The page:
Regarding immigration, Burgoa recalled when Democratic President Barack Obama was nicknamed ‘Deporter-in-Chief’ because his administration deported more undocumented persons than any other president in recent U.S. history. “Trump has not deported people en masse, he talk a lot but technically I don’t see that he is deporting many people compared to Barack Obama,” Burgoa said. And he added that, during the Obama Administration, Joe Biden was the vice president.

The community needs more representation, and we should not let others vote for us, Burgoa emphasized, who added that he hasn’t seen much Latino participation at the polls in the neighborhood where he resides. “We Hispanics are the ones who do the most, we are the ones who complain the most and we are the ones who least go out to vote.”

More on elections and COVID-19

Guidance and tips to prevent the spread of COVID-19 during the elections are available at:

II. Citizens in Illinois were motivated to vote despite the COVID-19 pandemic

It was estimated that by Election Day, volunteers made one million calls to encourage citizens of immigrant origin in Illinois to go to the polls

Before the pandemic, volunteers would normally canvass or participate in rallies to encourage voters to get out to vote and generate enthusiasm. But the pandemic made things different, said María de Jesús González, known in the community as ‘Doña Chuy.’ She is 74 years old, and for the first time she voted by mail in the 2020 presidential election.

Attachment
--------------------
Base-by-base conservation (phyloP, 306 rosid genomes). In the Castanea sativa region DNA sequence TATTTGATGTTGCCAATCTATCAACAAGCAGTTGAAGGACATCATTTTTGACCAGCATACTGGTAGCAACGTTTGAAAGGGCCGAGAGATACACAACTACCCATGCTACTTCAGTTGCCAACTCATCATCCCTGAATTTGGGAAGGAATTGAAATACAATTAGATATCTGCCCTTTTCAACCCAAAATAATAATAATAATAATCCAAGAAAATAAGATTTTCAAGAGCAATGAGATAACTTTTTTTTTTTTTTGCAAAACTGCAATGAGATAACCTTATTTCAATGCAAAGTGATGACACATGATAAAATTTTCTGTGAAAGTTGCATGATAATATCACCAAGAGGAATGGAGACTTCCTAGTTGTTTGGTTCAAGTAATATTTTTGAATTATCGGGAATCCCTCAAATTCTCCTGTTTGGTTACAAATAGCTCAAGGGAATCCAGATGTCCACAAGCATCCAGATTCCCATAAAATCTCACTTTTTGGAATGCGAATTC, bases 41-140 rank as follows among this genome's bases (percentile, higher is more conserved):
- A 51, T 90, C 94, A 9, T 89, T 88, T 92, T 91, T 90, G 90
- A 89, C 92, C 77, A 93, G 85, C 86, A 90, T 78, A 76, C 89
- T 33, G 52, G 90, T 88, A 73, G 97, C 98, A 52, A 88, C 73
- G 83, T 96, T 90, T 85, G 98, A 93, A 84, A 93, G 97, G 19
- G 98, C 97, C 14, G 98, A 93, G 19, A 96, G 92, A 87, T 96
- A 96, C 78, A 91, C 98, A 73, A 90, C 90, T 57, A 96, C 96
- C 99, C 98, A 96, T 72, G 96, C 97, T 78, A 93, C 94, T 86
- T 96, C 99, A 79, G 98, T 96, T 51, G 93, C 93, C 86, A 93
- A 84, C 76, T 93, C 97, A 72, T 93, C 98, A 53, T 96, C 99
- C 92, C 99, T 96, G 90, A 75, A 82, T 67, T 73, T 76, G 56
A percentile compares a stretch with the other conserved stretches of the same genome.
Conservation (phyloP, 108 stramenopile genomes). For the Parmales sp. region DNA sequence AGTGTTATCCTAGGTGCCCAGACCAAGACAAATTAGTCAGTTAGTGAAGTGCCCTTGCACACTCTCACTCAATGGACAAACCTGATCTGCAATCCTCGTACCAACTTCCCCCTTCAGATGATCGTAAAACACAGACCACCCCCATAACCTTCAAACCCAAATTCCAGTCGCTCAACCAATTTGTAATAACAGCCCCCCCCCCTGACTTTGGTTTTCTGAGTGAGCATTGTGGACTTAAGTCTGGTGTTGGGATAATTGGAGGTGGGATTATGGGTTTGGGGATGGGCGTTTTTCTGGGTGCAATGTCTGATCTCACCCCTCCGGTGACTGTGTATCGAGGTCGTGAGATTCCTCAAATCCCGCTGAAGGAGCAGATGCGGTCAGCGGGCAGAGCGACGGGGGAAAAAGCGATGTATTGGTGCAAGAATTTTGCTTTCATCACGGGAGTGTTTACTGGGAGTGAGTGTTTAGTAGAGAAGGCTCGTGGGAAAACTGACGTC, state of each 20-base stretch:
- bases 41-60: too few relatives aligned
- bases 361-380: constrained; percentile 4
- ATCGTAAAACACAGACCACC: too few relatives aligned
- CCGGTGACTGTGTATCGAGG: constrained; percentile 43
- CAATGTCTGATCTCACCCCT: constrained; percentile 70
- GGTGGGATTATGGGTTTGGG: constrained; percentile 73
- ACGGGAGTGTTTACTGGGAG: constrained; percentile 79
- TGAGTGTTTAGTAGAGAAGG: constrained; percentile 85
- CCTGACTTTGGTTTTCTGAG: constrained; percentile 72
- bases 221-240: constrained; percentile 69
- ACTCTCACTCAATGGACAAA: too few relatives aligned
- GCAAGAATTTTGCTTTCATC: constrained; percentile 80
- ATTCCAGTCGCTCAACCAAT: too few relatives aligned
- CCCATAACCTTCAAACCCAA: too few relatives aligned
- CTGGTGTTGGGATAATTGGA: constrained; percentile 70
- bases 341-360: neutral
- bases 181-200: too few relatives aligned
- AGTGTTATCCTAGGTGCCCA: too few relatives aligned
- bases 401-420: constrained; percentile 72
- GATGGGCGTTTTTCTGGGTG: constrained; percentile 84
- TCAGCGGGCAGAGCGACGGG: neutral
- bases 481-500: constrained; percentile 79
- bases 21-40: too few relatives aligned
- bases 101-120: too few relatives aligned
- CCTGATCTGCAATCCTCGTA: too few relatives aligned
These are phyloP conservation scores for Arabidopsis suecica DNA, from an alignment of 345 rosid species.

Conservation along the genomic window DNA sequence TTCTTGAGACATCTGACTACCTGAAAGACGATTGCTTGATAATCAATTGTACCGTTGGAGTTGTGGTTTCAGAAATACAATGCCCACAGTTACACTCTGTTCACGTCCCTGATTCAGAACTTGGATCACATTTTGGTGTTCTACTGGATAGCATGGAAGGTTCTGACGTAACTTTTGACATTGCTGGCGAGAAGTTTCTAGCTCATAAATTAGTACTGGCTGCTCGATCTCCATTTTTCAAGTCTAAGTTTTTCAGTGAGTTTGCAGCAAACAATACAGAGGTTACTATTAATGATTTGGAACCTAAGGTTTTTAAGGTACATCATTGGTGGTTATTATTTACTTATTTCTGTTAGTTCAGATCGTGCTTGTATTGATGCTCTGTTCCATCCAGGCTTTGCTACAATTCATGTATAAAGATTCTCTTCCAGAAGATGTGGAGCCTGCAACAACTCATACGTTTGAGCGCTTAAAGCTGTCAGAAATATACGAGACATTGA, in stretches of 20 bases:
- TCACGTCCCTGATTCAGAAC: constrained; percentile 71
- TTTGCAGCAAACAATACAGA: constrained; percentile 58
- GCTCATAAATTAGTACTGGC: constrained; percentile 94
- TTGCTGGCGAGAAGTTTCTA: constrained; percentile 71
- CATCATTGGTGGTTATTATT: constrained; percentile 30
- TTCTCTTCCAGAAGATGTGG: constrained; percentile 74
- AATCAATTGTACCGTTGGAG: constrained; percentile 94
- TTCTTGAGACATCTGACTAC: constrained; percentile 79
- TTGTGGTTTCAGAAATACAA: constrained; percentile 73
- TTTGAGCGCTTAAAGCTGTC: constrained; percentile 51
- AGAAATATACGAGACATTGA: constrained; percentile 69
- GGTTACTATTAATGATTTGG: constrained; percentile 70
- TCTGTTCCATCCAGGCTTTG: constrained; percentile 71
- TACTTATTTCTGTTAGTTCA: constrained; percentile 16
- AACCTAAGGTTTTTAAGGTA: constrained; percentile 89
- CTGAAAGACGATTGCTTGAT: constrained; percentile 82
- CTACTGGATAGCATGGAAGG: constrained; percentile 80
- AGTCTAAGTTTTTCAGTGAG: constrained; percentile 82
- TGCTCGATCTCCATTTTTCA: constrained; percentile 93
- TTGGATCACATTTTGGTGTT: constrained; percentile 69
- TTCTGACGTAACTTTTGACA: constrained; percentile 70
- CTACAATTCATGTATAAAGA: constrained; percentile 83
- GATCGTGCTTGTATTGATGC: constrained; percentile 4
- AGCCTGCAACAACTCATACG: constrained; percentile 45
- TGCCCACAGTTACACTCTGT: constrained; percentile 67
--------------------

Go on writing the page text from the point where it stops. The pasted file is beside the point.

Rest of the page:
Doña Chuy has participated in three presidential elections as a volunteer with the community organization Mujeres Latinas en Acción (Latina Women in Action). She has asthma. As a person vulnerable to the coronavirus, she decided to support differently this time. “I am making calls from home encouraging people to go out to vote,” she said before the Nov. 3 elections.

Since becoming a citizen in 1995, she has participated in electoral processes in person and in advance. But because of the coronavirus this time, she voted by mail. She said that her son, Elías González, a 35-year-old millennial, helped her register to vote by mail. “I confess that the COVID-19 pandemic and voting by mail have been challenging for me, because I didn’t know how to use a computer. Luckily, I have my son who has helped me and I have already learned thanks to him.”

Doña Chuy said that some of the numbers she dialed [to call voters] were wrong and some families didn’t want to talk, but most people were motivated to vote. They told her about their concerns about the pandemic, mentioned that they prefer to vote by mail and early, but many say they would vote on Election Day.

Doña Chuy, 74, voted by mail for the firsst time in the 2020 general election. (Courtesy Mujeres Latinas en Acción)

Doña Chuy was content by choosing to vote by mail. She said what’s important is to make up your mind and vote. “We can’t spend our whole life thinking that we can’t make a difference; if we are permanent residents and become citizens, we will have the same rights, for example the right to vote and the right to be recognized as contributors to this community.”

By Saturday, Oct. 24, 2020, volunteers from the Illinois Coalition for Immigrant and Refugee Rights (ICIRR) had made 600,000 calls, according to numbers announced at an event in front of an early-voting site in downtown Chicago.

It was estimated that by the eve of Election Day, these volunteers made one million calls inviting immigrant voters from Illinois to go to the polls.